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That popular old adage, sell in May and go away, has never seemed so prescient, at least based on the evidence of the last two weeks. Since the end of April, almost on cue, investors seem to have been instinctively heading for the sidelines. Brent crude has fallen $15 (12%) so far this month; the gold price has lost nearly $100 (6%); silver has plummeted by almost one-third and the copper price is down 10%. Equities have not been spared – the MCSI World free is down more than 3% for the month-to-date. Not surprisingly, high-beta currencies have fallen back sharply, with both the Norwegian krone and the South African rand down more than 5% against the dollar this month and the Aussie down more than 3%. Conversely, safe-haven currencies like the Japanese yen and the greenback are in favour. In the past week, the dollar index is up more than 3.5%. Should investors’ aversion to risk intensify then the dollar would be likely to benefit further. Given the enormous extent of dollar shorts out there, the potential for the greenback to squeeze still higher is significant.

Guest post by FXPro


Eurozone economic divergences growing ever wider. The first estimate for Q1 eurozone GDP data is seen later this morning, but the data released by national statistical offices so far this morning suggests that the big countries are doing very well. France grew 1.0% QoQ, with Germany 1.5% QoQ.   Compare this with the 0.5% growth seen in the UK and the US growing 0.4% on the same basis.   However, within the eurozone, the data will serve to open up the ever-growing gap in economic performance between the core and the embattled periphery and, if sustained, will further persuade the ECB of the need for higher rates. Of course, that’s the last thing the periphery needs at this point in time, but the ECB is saddled with setting policy for the eurozone as a whole, even though this becoming an ever more futile mandate to fulfil.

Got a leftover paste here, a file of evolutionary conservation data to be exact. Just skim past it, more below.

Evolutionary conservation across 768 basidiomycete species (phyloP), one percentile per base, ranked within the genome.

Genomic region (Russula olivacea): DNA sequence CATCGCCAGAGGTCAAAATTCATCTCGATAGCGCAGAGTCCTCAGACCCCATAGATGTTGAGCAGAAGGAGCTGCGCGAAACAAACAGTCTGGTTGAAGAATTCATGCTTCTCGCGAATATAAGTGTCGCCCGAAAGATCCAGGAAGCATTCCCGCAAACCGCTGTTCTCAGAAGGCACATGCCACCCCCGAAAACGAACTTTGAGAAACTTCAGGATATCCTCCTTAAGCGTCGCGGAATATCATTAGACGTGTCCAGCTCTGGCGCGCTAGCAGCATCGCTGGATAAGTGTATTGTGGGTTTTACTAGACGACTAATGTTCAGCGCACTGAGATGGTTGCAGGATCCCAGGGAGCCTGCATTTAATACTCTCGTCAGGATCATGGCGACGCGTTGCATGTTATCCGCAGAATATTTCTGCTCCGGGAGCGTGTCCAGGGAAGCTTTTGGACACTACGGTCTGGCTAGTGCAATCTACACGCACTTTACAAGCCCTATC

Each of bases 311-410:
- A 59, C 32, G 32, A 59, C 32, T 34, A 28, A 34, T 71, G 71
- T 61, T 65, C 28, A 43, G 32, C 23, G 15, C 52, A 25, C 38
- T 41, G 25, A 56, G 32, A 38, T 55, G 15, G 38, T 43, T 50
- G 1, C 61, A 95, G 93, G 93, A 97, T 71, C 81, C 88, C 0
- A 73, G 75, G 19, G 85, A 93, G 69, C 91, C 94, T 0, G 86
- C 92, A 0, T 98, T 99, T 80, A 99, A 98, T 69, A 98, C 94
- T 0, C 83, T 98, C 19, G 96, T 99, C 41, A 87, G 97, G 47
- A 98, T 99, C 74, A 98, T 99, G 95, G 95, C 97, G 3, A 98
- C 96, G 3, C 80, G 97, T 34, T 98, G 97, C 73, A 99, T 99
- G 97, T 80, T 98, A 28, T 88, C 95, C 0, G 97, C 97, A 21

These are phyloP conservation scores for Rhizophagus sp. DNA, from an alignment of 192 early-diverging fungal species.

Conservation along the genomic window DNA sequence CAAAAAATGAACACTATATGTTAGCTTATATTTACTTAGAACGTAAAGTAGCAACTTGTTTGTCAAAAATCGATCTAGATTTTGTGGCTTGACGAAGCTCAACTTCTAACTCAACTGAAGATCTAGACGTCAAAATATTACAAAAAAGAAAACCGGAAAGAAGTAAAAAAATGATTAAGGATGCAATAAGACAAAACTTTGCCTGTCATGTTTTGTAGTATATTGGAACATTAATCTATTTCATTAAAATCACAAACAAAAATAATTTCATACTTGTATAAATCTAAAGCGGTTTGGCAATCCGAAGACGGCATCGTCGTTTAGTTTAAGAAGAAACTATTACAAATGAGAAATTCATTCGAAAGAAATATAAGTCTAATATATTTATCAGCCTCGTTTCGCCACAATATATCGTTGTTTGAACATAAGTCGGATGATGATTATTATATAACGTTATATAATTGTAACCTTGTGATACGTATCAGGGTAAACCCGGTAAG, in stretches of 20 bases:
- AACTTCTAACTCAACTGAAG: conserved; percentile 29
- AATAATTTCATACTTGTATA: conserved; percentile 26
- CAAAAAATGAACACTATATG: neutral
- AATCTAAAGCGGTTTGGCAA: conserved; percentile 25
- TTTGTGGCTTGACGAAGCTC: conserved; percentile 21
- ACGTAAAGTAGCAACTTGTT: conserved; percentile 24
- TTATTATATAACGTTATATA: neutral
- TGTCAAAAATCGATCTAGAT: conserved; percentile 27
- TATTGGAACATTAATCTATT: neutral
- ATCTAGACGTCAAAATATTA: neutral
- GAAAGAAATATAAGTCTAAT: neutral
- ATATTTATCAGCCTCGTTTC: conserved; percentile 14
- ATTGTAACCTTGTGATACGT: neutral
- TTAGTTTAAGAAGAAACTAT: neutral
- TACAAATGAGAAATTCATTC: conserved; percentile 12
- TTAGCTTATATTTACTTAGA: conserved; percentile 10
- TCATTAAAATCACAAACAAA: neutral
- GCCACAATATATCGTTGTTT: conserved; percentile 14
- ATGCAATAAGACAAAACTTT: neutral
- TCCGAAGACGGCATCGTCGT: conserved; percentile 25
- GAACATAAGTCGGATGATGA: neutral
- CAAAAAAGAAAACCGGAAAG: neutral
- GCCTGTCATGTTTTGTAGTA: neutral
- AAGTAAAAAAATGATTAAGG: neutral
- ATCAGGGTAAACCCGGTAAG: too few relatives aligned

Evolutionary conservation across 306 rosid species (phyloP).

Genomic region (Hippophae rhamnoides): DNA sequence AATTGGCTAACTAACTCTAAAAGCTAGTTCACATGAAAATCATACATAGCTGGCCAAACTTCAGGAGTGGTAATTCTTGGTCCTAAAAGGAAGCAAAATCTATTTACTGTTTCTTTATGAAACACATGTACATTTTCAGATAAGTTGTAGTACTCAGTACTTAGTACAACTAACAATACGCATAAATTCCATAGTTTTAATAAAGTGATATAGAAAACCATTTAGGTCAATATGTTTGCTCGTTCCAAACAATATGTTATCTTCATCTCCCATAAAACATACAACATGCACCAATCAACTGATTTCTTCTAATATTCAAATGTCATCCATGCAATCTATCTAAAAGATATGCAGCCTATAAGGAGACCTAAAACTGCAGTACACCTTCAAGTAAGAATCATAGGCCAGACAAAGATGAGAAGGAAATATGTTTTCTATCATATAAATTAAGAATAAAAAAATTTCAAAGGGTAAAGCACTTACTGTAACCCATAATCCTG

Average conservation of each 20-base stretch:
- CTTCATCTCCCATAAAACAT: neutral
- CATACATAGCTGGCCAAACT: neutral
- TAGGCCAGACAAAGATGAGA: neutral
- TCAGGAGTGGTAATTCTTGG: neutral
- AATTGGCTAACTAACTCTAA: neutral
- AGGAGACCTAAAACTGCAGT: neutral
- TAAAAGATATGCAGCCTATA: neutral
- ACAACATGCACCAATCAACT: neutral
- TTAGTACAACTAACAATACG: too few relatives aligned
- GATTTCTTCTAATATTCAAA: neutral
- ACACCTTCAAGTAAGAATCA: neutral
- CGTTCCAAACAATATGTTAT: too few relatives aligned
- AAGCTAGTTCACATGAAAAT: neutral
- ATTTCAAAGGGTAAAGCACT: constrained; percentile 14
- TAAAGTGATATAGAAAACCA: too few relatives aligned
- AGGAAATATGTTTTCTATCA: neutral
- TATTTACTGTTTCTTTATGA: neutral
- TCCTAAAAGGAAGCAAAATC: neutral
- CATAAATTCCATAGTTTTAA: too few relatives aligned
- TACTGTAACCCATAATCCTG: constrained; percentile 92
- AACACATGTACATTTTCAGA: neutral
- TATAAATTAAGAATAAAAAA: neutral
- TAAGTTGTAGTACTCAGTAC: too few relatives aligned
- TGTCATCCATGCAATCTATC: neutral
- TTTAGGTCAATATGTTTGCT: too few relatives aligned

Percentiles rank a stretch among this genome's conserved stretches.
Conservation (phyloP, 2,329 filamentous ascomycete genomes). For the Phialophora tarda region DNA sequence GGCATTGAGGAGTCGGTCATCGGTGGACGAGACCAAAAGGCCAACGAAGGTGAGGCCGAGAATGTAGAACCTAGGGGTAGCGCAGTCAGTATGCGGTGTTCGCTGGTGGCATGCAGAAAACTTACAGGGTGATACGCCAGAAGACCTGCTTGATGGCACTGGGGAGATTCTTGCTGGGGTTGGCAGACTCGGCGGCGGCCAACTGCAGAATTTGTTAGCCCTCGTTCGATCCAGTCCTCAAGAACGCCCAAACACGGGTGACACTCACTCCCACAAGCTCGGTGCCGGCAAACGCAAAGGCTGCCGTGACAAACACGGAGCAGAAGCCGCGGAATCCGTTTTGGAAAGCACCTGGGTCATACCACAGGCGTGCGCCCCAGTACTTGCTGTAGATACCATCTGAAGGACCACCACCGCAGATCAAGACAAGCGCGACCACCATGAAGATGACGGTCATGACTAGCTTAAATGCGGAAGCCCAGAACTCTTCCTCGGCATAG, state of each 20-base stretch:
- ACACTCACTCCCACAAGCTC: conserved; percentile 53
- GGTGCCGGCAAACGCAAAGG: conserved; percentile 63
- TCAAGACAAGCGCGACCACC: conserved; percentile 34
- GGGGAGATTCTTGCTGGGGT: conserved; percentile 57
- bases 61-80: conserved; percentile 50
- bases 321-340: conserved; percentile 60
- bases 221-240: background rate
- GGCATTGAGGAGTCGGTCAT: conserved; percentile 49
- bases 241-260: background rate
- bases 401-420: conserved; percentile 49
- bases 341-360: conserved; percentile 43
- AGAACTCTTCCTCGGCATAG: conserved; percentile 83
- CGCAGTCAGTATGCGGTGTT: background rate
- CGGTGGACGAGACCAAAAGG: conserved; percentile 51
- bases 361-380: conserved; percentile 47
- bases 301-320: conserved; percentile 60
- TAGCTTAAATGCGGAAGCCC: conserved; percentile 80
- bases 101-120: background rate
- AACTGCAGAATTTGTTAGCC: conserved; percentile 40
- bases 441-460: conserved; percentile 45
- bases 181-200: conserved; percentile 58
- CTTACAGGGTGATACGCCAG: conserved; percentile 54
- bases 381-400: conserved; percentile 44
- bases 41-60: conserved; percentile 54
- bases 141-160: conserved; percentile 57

Groundhog Day in Greece. This headline is one that might have been used at any time in the last 18 months. According to a Reuters story yesterday, those pesky inspectors from the EU and the IMF see a high risk of a shortfall in revenue and, as such, will want extra government spending cuts. German Finance Minister Schaeuble said as much as well: “We won’t be able to agree to additional measures without clear conditions”.

US recovery still on track. Thursday’s slew of economic data suggests that the economic recovery remains essentially on track. Ex autos and gas, retail sales rose by a creditable 0.2% in April, after a 0.7% increase in the previous month. In YoY terms, retail sales are up almost 8% which, with inflation of 2.7%, represents real growth of over 5%. Helping to support retail sales is the more positive performance in the jobs market: initial jobless claims fell 44K to 434K in the week ended May 7th. Separately, core producer prices continue to rise – up 0.3% in April – the second month in a row and a YoY increase of 2.1%. More Fed officials are starting to push for higher rates; Philly Fed President Plosser suggested that it would be time for the Fed to commence tightening in the not-too-distant future, and that it must be prepared to act aggressively.